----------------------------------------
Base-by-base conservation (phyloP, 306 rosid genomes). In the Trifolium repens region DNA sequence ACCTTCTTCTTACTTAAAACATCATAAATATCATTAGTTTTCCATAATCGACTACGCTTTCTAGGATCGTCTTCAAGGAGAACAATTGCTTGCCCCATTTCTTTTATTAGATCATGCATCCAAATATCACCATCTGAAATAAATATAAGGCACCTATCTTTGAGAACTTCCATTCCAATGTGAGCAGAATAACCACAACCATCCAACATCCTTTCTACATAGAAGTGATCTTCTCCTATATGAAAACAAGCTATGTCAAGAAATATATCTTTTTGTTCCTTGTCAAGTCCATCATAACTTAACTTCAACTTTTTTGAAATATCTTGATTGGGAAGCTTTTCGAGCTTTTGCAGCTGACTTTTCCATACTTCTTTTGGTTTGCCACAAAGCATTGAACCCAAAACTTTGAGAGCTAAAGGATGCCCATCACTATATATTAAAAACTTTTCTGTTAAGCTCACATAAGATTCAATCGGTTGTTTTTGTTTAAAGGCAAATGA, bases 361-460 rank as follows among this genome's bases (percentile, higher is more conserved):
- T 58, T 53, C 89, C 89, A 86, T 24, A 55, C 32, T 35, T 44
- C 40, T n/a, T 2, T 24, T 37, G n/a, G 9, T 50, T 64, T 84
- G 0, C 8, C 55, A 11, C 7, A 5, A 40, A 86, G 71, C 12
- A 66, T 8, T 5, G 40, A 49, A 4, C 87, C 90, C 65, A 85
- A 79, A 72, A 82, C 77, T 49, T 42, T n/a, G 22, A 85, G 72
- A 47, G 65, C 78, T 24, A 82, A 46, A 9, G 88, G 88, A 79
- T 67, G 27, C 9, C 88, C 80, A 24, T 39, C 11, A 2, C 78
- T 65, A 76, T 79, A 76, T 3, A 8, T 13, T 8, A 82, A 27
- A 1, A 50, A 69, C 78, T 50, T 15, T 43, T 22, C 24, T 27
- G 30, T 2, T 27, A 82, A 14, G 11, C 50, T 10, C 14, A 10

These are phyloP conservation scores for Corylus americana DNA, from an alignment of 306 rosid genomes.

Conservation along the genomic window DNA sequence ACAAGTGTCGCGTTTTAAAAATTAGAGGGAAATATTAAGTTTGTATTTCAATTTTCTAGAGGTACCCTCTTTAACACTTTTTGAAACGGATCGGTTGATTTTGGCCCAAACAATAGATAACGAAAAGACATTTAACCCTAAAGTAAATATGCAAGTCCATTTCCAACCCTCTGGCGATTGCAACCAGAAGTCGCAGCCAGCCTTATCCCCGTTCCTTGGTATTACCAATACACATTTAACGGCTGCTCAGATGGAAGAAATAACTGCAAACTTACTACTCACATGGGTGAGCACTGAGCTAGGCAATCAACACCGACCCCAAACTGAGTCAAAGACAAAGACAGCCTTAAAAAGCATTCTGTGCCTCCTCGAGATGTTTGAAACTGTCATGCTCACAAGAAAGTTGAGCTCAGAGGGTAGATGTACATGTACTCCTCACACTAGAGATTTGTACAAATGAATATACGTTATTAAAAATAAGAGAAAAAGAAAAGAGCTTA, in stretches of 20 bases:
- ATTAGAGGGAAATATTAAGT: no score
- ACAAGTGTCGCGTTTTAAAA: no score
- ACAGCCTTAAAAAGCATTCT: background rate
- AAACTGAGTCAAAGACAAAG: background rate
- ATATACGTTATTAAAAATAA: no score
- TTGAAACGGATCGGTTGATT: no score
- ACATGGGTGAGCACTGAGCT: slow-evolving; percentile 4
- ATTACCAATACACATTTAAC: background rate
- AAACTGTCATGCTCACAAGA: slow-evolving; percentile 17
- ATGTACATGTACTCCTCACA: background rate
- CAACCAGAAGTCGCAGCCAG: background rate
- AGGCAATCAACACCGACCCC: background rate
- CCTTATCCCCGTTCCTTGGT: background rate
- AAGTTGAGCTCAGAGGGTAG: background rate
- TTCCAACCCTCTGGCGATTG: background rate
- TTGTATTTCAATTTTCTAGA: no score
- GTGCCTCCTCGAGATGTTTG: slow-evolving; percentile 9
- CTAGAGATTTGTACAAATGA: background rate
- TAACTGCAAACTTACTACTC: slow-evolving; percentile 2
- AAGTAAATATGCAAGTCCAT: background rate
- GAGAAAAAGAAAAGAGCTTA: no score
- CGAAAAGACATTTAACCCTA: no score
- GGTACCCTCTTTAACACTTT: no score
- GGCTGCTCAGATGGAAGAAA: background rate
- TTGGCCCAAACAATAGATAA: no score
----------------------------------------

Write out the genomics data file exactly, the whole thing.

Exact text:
Base-by-base conservation (phyloP, 306 rosid genomes). In the Trifolium repens region DNA sequence ACCTTCTTCTTACTTAAAACATCATAAATATCATTAGTTTTCCATAATCGACTACGCTTTCTAGGATCGTCTTCAAGGAGAACAATTGCTTGCCCCATTTCTTTTATTAGATCATGCATCCAAATATCACCATCTGAAATAAATATAAGGCACCTATCTTTGAGAACTTCCATTCCAATGTGAGCAGAATAACCACAACCATCCAACATCCTTTCTACATAGAAGTGATCTTCTCCTATATGAAAACAAGCTATGTCAAGAAATATATCTTTTTGTTCCTTGTCAAGTCCATCATAACTTAACTTCAACTTTTTTGAAATATCTTGATTGGGAAGCTTTTCGAGCTTTTGCAGCTGACTTTTCCATACTTCTTTTGGTTTGCCACAAAGCATTGAACCCAAAACTTTGAGAGCTAAAGGATGCCCATCACTATATATTAAAAACTTTTCTGTTAAGCTCACATAAGATTCAATCGGTTGTTTTTGTTTAAAGGCAAATGA, bases 361-460 rank as follows among this genome's bases (percentile, higher is more conserved):
- T 58, T 53, C 89, C 89, A 86, T 24, A 55, C 32, T 35, T 44
- C 40, T n/a, T 2, T 24, T 37, G n/a, G 9, T 50, T 64, T 84
- G 0, C 8, C 55, A 11, C 7, A 5, A 40, A 86, G 71, C 12
- A 66, T 8, T 5, G 40, A 49, A 4, C 87, C 90, C 65, A 85
- A 79, A 72, A 82, C 77, T 49, T 42, T n/a, G 22, A 85, G 72
- A 47, G 65, C 78, T 24, A 82, A 46, A 9, G 88, G 88, A 79
- T 67, G 27, C 9, C 88, C 80, A 24, T 39, C 11, A 2, C 78
- T 65, A 76, T 79, A 76, T 3, A 8, T 13, T 8, A 82, A 27
- A 1, A 50, A 69, C 78, T 50, T 15, T 43, T 22, C 24, T 27
- G 30, T 2, T 27, A 82, A 14, G 11, C 50, T 10, C 14, A 10

These are phyloP conservation scores for Corylus americana DNA, from an alignment of 306 rosid genomes.

Conservation along the genomic window DNA sequence ACAAGTGTCGCGTTTTAAAAATTAGAGGGAAATATTAAGTTTGTATTTCAATTTTCTAGAGGTACCCTCTTTAACACTTTTTGAAACGGATCGGTTGATTTTGGCCCAAACAATAGATAACGAAAAGACATTTAACCCTAAAGTAAATATGCAAGTCCATTTCCAACCCTCTGGCGATTGCAACCAGAAGTCGCAGCCAGCCTTATCCCCGTTCCTTGGTATTACCAATACACATTTAACGGCTGCTCAGATGGAAGAAATAACTGCAAACTTACTACTCACATGGGTGAGCACTGAGCTAGGCAATCAACACCGACCCCAAACTGAGTCAAAGACAAAGACAGCCTTAAAAAGCATTCTGTGCCTCCTCGAGATGTTTGAAACTGTCATGCTCACAAGAAAGTTGAGCTCAGAGGGTAGATGTACATGTACTCCTCACACTAGAGATTTGTACAAATGAATATACGTTATTAAAAATAAGAGAAAAAGAAAAGAGCTTA, in stretches of 20 bases:
- ATTAGAGGGAAATATTAAGT: no score
- ACAAGTGTCGCGTTTTAAAA: no score
- ACAGCCTTAAAAAGCATTCT: background rate
- AAACTGAGTCAAAGACAAAG: background rate
- ATATACGTTATTAAAAATAA: no score
- TTGAAACGGATCGGTTGATT: no score
- ACATGGGTGAGCACTGAGCT: slow-evolving; percentile 4
- ATTACCAATACACATTTAAC: background rate
- AAACTGTCATGCTCACAAGA: slow-evolving; percentile 17
- ATGTACATGTACTCCTCACA: background rate
- CAACCAGAAGTCGCAGCCAG: background rate
- AGGCAATCAACACCGACCCC: background rate
- CCTTATCCCCGTTCCTTGGT: background rate
- AAGTTGAGCTCAGAGGGTAG: background rate
- TTCCAACCCTCTGGCGATTG: background rate
- TTGTATTTCAATTTTCTAGA: no score
- GTGCCTCCTCGAGATGTTTG: slow-evolving; percentile 9
- CTAGAGATTTGTACAAATGA: background rate
- TAACTGCAAACTTACTACTC: slow-evolving; percentile 2
- AAGTAAATATGCAAGTCCAT: background rate
- GAGAAAAAGAAAAGAGCTTA: no score
- CGAAAAGACATTTAACCCTA: no score
- GGTACCCTCTTTAACACTTT: no score
- GGCTGCTCAGATGGAAGAAA: background rate
- TTGGCCCAAACAATAGATAA: no score